The Future Breast Implants Might Finally Be Here: Saline/Silicone Hybrids
If you have breast implants, 10 years is a often a number drilled into your head, because that’s how long you can go before you may need to have those babies changed out.
“There’s literally no way I’ll have to do that,” sniffed my sorority sister when someone pointed out that her brand new boobs may need a tune-up every ten years. “What, so I’m supposed to get, like, seven more boob jobs before I die?”
Maybe. According to a 2011 study by the FDA, one in five women with implants need some sort of revision procedure thanks to encapsulation, where scar tissue surrounds the implants and makes them feel hard) or worse, “silent rupture,” where sticky silicone gel comes in contact with their tissue. Despite successful surgeries, it’s estimated that over 150,000 women are living with silent rupture. Um, yikes.
But let’s go back to basics first. There are two types of implants: silicone gel — aka “gummy bear” implants — and saline.
Saline-filled implants are filled with sterile salt water and look kind of like jellyfish. Silicone gel implants (aka “gummy bear” implants) are filled with a more solid gel — like, yep, gummy bears — and usually look and feel more like natural breasts. That’s the common belief, at least. However, they pose more of a risk if they leak, whereas the saline option is simply absorbed into your body if there’s a pop. So, women seem to be left with an impossible choice: silicone gel implants that look more natural but can be way more harmful, or saline, which look worse but are less risky. Sounds kind of like a no-win situation.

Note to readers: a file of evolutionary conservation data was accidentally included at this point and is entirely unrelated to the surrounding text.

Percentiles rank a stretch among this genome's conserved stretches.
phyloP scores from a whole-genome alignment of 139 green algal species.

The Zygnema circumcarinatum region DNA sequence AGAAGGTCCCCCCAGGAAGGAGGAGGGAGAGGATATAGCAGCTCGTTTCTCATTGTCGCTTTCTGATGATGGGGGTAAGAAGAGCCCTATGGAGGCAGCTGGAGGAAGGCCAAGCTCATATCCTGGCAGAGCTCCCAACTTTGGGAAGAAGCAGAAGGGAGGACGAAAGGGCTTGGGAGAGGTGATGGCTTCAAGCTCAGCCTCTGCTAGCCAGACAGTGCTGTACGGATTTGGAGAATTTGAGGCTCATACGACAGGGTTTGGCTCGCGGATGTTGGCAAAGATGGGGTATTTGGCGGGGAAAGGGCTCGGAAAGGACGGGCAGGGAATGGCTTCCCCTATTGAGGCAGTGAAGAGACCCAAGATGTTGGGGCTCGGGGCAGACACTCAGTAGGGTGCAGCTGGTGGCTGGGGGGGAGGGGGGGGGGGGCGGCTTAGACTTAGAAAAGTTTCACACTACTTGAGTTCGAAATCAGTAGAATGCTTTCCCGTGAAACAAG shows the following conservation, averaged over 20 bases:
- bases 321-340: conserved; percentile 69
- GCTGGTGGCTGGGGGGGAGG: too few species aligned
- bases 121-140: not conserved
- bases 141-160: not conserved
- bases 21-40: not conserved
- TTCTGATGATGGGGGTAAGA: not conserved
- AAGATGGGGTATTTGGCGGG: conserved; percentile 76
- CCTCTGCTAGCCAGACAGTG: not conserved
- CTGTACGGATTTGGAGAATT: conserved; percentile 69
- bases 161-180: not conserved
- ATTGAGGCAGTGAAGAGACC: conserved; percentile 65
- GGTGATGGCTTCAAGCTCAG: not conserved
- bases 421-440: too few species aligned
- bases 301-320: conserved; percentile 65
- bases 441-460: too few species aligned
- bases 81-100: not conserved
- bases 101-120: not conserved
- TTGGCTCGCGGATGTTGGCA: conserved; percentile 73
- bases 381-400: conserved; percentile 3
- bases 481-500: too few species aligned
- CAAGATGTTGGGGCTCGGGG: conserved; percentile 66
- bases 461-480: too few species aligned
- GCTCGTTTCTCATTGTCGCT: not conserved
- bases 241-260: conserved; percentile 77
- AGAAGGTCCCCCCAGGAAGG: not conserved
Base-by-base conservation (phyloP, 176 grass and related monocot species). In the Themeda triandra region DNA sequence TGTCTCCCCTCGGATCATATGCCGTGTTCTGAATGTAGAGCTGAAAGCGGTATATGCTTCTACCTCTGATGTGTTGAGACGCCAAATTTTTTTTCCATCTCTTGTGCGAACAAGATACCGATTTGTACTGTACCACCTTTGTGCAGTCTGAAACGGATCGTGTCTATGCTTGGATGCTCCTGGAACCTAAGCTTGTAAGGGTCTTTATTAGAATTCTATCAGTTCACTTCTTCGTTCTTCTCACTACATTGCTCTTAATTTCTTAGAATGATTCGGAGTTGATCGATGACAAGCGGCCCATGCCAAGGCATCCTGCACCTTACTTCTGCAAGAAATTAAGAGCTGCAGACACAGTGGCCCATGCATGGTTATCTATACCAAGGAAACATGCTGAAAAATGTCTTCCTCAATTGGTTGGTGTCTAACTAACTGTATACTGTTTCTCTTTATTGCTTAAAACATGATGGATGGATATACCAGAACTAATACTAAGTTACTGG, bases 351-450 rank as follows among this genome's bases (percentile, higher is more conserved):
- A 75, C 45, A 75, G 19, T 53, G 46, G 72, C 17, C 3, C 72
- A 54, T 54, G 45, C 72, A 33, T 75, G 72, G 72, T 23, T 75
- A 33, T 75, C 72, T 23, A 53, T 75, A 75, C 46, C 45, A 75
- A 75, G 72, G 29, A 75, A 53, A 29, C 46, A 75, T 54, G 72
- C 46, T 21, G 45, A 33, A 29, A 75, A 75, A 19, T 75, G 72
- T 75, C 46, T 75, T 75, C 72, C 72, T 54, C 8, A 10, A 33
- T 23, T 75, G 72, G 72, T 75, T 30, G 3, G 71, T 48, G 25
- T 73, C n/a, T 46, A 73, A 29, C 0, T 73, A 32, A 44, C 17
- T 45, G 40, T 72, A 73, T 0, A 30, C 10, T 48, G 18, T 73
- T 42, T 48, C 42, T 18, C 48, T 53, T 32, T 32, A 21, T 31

Well, now there’s a company out there trying to give you another option with a new product called the “structured” implant, also known as the “Ideal Implant.”
FDA cleared, the Ideal Implant aims to be the best of both worlds by layering a silicone shell around a saline sack. The result? The natural feel of a silicone gel implant and the safety of saline. Best of all, the rupture risk is just 1.8% compared to 7.4% of Allergan’s silicone gel implants.
And should something go awry, an MRI isn’t needed to diagnose it (as is the case for most silicone implant bursts); a visual exam by a plastic surgeon is all you need to tell if the implant has ruptured, and the removal procedure is far simpler than with a silicone gel implant.
As always, when considering any kind of plastic surgery, from a nose job to implants and even lip fillers, consult a board certified plastic surgeon, and remember: you get what you pay for. Bargain hunting is great at Marshall’s, not so much when it comes to body modifications!